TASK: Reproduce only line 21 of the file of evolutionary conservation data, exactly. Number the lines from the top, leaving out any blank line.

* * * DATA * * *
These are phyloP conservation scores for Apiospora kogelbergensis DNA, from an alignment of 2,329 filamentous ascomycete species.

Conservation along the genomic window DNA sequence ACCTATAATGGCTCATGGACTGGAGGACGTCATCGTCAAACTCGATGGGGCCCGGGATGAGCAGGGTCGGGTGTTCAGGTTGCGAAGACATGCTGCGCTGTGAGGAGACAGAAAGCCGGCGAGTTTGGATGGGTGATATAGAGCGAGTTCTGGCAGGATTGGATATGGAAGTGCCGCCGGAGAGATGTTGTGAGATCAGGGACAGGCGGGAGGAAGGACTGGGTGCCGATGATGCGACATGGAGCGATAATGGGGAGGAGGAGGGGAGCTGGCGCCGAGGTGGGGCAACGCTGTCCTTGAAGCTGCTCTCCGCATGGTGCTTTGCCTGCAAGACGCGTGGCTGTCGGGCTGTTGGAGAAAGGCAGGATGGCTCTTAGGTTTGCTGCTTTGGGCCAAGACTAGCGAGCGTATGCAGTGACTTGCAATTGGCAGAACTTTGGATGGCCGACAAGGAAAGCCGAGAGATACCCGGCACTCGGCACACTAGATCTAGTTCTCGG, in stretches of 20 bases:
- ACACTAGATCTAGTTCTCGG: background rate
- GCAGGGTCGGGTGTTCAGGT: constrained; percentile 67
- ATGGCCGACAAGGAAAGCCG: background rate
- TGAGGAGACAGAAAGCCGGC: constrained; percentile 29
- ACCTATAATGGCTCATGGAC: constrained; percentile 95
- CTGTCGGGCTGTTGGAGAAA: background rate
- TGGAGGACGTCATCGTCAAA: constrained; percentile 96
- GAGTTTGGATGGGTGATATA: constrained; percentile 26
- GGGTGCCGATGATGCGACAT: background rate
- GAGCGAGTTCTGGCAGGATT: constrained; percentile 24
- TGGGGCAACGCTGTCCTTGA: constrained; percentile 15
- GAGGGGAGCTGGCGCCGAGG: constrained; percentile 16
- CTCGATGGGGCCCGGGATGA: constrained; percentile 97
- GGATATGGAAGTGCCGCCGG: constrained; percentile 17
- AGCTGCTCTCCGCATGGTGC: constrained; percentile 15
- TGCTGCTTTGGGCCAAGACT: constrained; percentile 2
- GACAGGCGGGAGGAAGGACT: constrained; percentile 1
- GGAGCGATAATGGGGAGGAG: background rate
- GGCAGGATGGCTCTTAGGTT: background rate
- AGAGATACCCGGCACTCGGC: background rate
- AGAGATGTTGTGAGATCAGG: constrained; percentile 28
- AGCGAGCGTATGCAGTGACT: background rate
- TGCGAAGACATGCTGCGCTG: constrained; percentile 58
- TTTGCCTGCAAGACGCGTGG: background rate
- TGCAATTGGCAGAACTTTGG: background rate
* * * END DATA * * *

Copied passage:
- GGCAGGATGGCTCTTAGGTT: background rate